Mobile broadband is 'the only redundancy'

This morning I went to a roundtable hosted by Easynet Connect, the SME-oriented ISP that is part of BSkyB. The topic of conversation was "Achieving Quality Internet Today", and the chat was at times quite useful.

This morning I went to a roundtable hosted by Easynet Connect, the SME-oriented ISP that is part of BSkyB. The topic of conversation was "Achieving Quality Internet Today", and the chat was at times quite useful.

One particular point struck me - it was made by Tim Francis, head of IT at online trading company Blue Index. According to him, wireless connectivity is "the only feasible redundancy". As in, it's all very well having a second cable entering your premises, just in case, but roadworks severing the first will probably take the second down too.

Not that Francis is particularly keen on mobile broadband right now - he thinks its quality of service is rubbish for serious business use, which is fair enough at this time. So there you go. Mobile broadband: not very good, but better than nothing.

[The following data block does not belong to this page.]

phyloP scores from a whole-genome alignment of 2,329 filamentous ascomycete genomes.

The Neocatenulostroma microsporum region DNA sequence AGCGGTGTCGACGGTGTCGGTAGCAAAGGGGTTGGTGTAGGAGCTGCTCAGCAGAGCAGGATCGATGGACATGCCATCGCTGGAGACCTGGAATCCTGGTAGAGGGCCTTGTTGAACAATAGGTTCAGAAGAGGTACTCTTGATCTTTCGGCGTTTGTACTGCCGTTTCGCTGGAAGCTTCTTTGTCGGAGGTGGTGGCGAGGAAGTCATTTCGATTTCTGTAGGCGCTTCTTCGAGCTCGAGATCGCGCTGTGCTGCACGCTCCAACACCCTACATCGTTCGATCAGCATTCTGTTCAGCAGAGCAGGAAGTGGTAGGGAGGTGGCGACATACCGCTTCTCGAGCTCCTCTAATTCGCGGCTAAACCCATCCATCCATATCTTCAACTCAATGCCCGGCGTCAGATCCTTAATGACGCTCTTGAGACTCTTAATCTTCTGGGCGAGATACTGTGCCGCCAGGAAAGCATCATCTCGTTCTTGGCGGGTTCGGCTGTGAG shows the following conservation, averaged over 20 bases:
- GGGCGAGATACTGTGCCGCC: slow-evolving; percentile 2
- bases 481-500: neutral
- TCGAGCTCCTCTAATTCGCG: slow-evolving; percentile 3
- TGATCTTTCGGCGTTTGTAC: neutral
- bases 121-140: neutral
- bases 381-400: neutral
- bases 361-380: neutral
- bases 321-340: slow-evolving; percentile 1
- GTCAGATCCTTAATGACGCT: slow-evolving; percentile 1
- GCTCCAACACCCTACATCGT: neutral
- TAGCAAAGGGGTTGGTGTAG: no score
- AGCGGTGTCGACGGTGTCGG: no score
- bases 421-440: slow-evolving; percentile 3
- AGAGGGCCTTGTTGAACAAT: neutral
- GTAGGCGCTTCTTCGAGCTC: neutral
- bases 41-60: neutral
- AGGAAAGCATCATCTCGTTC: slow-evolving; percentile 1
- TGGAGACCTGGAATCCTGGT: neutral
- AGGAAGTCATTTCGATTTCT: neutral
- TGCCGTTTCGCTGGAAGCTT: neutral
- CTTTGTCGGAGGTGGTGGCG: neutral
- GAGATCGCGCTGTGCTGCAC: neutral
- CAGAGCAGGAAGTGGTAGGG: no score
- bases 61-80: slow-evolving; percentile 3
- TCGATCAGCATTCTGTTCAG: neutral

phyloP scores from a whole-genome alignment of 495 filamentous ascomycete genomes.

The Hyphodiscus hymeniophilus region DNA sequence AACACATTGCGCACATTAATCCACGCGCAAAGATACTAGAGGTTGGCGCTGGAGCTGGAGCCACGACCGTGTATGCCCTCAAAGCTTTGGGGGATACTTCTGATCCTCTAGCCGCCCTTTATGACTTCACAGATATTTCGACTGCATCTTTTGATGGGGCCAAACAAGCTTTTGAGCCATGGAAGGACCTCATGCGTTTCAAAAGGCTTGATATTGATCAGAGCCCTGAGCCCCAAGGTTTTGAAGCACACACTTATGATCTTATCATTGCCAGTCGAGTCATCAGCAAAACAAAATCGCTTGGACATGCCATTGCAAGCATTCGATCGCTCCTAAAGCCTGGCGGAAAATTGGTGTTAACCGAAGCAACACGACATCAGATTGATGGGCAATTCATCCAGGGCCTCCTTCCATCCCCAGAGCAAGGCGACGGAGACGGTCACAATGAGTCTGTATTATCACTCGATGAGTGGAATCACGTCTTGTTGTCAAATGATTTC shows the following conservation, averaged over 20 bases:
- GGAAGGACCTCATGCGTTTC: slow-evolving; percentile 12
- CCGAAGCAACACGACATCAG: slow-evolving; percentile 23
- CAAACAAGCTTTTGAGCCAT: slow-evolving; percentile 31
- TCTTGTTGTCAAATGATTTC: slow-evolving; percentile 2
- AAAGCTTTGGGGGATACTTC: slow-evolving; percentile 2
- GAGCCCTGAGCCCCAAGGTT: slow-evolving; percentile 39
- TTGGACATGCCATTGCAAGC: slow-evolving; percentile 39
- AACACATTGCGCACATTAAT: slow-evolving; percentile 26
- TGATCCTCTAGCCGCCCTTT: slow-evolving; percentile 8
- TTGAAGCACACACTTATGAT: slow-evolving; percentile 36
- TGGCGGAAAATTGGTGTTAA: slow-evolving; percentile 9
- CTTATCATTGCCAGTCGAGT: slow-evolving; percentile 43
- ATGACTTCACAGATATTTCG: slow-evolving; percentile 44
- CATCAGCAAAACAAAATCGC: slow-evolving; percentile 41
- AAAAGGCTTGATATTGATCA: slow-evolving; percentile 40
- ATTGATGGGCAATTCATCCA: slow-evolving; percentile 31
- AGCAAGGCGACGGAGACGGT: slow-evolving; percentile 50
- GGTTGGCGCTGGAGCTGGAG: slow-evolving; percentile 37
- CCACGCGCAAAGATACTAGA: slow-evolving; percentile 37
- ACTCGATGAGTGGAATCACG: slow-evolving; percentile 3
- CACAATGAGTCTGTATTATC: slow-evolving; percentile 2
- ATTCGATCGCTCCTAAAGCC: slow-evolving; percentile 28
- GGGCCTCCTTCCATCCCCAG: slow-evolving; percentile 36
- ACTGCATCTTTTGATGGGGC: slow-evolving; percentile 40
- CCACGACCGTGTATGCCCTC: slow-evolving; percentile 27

Rupert G subsequently pointed out to me that mobile phones have had much the same effect on redundancy - before them, any business losing their fixed line voice connectivity was in serious trouble. All true.

The only other point of interest from this morning's roundtable regarded a certain early WiMax operator here in the UK. Apparently they need 400 customers in a one-kilometre radius to break even. And there's your fun fact for the day.